In Anubis, Libyan author Ibrahim al-Koni reconstructs ancient mythology about the Tuareg—his ancestral tribe—as adapted from legends regarding Anubis, the Egyptian god of the deceased, who was born an illegitimate child. The resulting novel launches its protagonist on an unmapped journey through the merciless Sahara Desert in search of the father he does not know. His mission takes on a metaphysical dimension as he matures in the arid wilderness and becomes a father himself, only to learn that fate is cyclical.
The Tuareg are a nomadic people of North Africa, renowned for the deep blue veils worn by the men and the matrilineal organization of their tribe. In Arabic, Tuareg translates as “abandoned by God”, evoking the determined fate of the Tuareg to wander the Sahara desert without establishing roots. The origins of the Tuareg cannot be historically verified, though they are possibly related to the Berber ethnic group of North Africa. Thus, they have the liberty of incorporating the folklore of other peoples into their heritage, such as that of the ancient Egyptians. That the Tuareg, themselves, identify their tribe as Imuhagh which means “free men” illustrates their defiance of the characterizations that outsiders have made about their way of life. The final section of Anubis is comprised of several pages of tribal proverbs. “Time is that unknown entity that we always kill by talking but that always kills us by its deeds,” reads one such saying. When read as a collection, they invoke the hard-won wisdom that has enabled the Tuareg to persevere timelessly.
The premise of Anubis seems promising enough, focusing on a young man’s quest to find his father, whom he identifies from childhood as “the shadow squatting by the tent post[…]” However, the protagonist, who remains nameless though he takes on multiple personae throughout the novel, is never clearly developed outside of this solitary effort. Conversely, he possesses an air of narcissism regarding his journey and seldom demonstrates concern for those around him. For example, the first time he ventures out into the desert to locate his father, his mother fears for him so greatly that she offers herself to be slaughtered as a sacrifice in order to ensure his safe return. Her martyrdom on his behalf does nothing to deter him from setting out into the desert a second time and he entertains no lasting remorse about her desperate actions, despite having fond memories of her teaching him and caring for him as a child. At a later point, the protagonist takes refuge amongst the wild animals of the sand dunes, adopting as his mother a hybrid creature with “curving horns like those of a Barbary ram […and the] body […] of a gazelle, although of huge proportions.” In the aftermath of a fire, he craves meat and partakes of the burnt flesh of an animal, only to realize immediately afterwards that it is the body of the creature who has nurtured and protected him as she would her own lamb. “Then I realized that I had poisoned my body with ‘“evil,”’ since I had devoured my mother’s flesh, which had been molded together with my father’s.” Thus, the protagonist’s main concern is the effect his actions will have on his own body and spirit, rather than the harm he has unwittingly caused others.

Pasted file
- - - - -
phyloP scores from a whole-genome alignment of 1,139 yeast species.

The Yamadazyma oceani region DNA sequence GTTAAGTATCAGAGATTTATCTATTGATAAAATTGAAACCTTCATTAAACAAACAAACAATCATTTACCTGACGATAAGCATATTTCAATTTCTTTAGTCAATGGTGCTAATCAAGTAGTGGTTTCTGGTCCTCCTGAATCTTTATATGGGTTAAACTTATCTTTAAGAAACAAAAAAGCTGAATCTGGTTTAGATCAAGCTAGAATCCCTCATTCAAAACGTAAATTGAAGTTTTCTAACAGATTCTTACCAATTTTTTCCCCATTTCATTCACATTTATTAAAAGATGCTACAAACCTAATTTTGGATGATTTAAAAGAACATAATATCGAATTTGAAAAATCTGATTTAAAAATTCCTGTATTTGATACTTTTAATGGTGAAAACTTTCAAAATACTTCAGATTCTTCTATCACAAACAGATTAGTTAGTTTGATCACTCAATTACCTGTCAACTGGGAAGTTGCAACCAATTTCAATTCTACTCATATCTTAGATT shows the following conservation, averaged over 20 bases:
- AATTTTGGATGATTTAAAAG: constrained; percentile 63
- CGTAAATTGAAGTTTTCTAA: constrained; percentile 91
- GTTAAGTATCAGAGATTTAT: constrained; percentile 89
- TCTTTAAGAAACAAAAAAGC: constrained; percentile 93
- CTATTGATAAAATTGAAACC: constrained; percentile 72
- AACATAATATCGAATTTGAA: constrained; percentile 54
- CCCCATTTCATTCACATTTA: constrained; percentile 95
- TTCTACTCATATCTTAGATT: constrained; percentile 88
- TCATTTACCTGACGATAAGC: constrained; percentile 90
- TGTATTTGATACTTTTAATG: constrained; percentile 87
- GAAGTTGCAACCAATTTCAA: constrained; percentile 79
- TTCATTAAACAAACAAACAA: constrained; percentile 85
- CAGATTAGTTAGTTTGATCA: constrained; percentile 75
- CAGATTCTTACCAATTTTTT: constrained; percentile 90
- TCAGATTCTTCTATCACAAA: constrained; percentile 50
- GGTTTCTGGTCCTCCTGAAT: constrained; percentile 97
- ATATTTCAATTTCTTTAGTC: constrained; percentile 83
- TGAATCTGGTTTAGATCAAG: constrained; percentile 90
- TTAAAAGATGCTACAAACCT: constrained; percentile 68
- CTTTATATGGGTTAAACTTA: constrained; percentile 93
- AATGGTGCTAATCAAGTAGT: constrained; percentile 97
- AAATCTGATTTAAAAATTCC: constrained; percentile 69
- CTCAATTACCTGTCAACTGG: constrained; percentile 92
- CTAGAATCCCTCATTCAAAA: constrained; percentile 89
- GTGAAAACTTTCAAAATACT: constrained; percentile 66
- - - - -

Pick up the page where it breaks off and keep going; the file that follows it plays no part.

Anubis has its greatest success when it juxtaposes life in a comfortable oasis that can easily sate every human need against the austerity of living in the desert. As settlers flock to the lush oasis discovered by the protagonist, the need for law and governance becomes apparent, paving the way for corruption and violence. The protagonist is banished from the oasis by those he once believed to be his kinsmen and returns to the desert. “I returned to my solitude where its passages received me and brought home to me the true nature of my situation.” Though the desolate terrain is treacherous, it is no more so than humankind and perhaps more honest in its intentions. Thus, even in his imaginings of how the Tuareg came into being, al-Koni depicts their forefather as an outcast amongst his own tribe, unable to lay claim to a homeland other than the Sahara that he is destined to wander.
 A discrepancy exists in that the Bradshaw Foundation resource translates Imuhagh to mean “free men” whereas the glossary at the end of Anubis translates it as “dispossessed, plundered, lost, and noble.” The difference in meaning is significant enough to warrant this annotation, especially since the Anubis translation evokes a similar meaning as the Arabic translation for Tuareg.
1. “The Tuareg of the African Sahara: The Nomadic Inhabitants of North Africa.” Bradshaw Foundation. Bradshaw Foundation. Web. 9 Jan. 2018.
2. Hutchins, William M. (2014). Translator’s Note. In Ibrahim Al-Koni, Anubis: A Desert Novel (pp. vii-xi). Cairo: The American University in Cairo Press.